Caring For Life
Keeping you up-dated
As the coronavirus pandemic unfolds, our key workers continue to support many isolated,
at risk adults in the safest possible way.
Watch our latest update from Jonathan (CEO).
COPING WITH ISOLATION
Being vulnerable as well as being Isolated can cause us to have many different feelings and fears, like the feeling of helplessness, hopelessness, loneliness as well as the overwhelming fear about the uncertainties of life and the what the future may hold. These are all issues we have sought to address at Caring of Life over the 33 years we have been in existence.
Caring For Life is blessed to have many friends who share the same concern for those who suffer in this way and one of those friends is Catherine Haddow who is a psychologist and Biblical counsellor. Once again Catherine has written another article for your encouragement and to help you through this very sad and traumatic time. We want to remind you, as we want for those in our care, that we have a hope even in the midst of self-isolation and all that it brings, even if we can’t quite see it or believe it now.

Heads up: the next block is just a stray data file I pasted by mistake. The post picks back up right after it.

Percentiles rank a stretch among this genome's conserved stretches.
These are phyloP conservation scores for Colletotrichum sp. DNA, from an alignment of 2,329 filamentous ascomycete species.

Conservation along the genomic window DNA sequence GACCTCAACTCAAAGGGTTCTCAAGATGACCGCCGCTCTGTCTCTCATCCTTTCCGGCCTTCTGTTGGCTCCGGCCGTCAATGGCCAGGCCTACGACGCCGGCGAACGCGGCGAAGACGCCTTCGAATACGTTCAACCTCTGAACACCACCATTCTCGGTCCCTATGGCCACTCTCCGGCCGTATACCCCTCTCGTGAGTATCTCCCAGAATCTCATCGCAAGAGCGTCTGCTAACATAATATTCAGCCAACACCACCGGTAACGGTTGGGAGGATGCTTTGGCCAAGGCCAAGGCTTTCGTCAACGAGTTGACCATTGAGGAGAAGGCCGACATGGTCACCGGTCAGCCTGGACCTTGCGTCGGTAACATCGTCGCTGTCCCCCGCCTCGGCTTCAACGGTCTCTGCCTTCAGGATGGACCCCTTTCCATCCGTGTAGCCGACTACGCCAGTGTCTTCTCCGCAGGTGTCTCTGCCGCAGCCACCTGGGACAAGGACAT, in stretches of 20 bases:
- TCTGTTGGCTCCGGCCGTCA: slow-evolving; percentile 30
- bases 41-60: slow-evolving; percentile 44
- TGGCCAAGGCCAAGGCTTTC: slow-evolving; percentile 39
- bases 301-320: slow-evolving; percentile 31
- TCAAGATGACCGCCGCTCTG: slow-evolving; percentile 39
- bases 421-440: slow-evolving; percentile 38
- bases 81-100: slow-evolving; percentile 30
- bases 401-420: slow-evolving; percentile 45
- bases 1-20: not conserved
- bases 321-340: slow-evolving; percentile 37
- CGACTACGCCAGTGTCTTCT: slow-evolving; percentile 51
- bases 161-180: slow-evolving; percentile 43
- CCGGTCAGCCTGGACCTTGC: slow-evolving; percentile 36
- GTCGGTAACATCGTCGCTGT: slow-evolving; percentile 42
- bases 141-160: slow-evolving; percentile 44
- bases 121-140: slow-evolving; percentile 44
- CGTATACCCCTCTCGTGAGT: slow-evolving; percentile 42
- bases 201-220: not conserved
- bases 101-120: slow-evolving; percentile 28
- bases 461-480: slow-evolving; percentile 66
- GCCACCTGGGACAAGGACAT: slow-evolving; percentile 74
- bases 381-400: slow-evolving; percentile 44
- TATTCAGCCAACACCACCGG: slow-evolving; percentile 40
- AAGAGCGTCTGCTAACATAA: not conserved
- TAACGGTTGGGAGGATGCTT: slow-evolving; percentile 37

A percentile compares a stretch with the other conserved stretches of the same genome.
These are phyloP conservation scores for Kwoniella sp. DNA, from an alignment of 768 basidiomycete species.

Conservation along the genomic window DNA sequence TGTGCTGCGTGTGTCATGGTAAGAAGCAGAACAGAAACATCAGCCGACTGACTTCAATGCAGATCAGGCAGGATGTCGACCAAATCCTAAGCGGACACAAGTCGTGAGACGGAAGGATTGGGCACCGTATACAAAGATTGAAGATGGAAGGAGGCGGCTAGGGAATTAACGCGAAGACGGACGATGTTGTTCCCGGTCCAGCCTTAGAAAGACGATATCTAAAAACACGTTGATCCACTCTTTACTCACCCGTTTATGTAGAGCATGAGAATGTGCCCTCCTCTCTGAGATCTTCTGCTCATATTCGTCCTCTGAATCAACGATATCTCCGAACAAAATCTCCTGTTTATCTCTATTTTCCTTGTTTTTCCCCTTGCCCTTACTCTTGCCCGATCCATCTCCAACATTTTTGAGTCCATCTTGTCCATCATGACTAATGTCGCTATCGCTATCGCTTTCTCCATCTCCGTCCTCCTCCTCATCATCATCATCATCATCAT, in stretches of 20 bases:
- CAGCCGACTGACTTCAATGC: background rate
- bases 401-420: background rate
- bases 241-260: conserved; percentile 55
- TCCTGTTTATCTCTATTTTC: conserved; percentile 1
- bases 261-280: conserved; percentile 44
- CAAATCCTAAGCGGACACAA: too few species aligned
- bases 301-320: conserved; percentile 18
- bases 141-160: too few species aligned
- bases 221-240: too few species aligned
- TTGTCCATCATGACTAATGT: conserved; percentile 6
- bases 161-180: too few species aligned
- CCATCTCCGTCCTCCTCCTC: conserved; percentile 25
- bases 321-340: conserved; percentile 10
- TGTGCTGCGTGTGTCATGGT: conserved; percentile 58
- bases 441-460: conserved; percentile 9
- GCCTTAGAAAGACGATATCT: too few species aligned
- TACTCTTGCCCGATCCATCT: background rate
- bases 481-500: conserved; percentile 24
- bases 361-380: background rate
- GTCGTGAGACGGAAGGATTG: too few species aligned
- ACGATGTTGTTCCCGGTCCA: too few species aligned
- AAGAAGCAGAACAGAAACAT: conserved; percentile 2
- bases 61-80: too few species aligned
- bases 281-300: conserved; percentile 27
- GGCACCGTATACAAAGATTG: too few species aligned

We hope and pray these short articles help you through these difficult times.
JONATHAN PARKINSON CEO
09/06/20 article: - As lockdown continues, emotional confusion is rife. It can be hard to explain how we feel. It is not unusual to feel a mixture of emotions at the same time, or suddenly swing between a few. I wonder which emotions have dominated your past week? Perhaps they have been mostly ‘negative’ emotions such as fear, loneliness, helplessness, frustration, sorrow or despair?
Emotions express what we most value, our ‘treasure’. The Covid-19 pandemic has removed or threatened many of our treasures. Emotions form part of our image bearing status before our God who values, so feels. We see this reality most clearly expressed through the perfect emotional life of Jesus; His grief, sorrow, anger, compassion, sympathy and joy are all shown in scripture. He feels some emotions very strongly because He values greatly.
It is not wrong to experience strong emotions, including negative ones; it is how we live out our emotional life that matters. We tend to fall into one of two extremes. Perhaps we tend towards a stoic approach? We carry on in an emotionless, detached state. Or maybe we follow our feelings believing we are helpless to resist. Neither approach is biblical. It is important that we listen to and engage with our emotions. They are telling us something important about our greatest treasures. But unlike Jesus who always experienced the correct emotion to the right degree, our emotions are fallen. We can experience the wrong emotion or no emotion, or the right emotion to the wrong degree.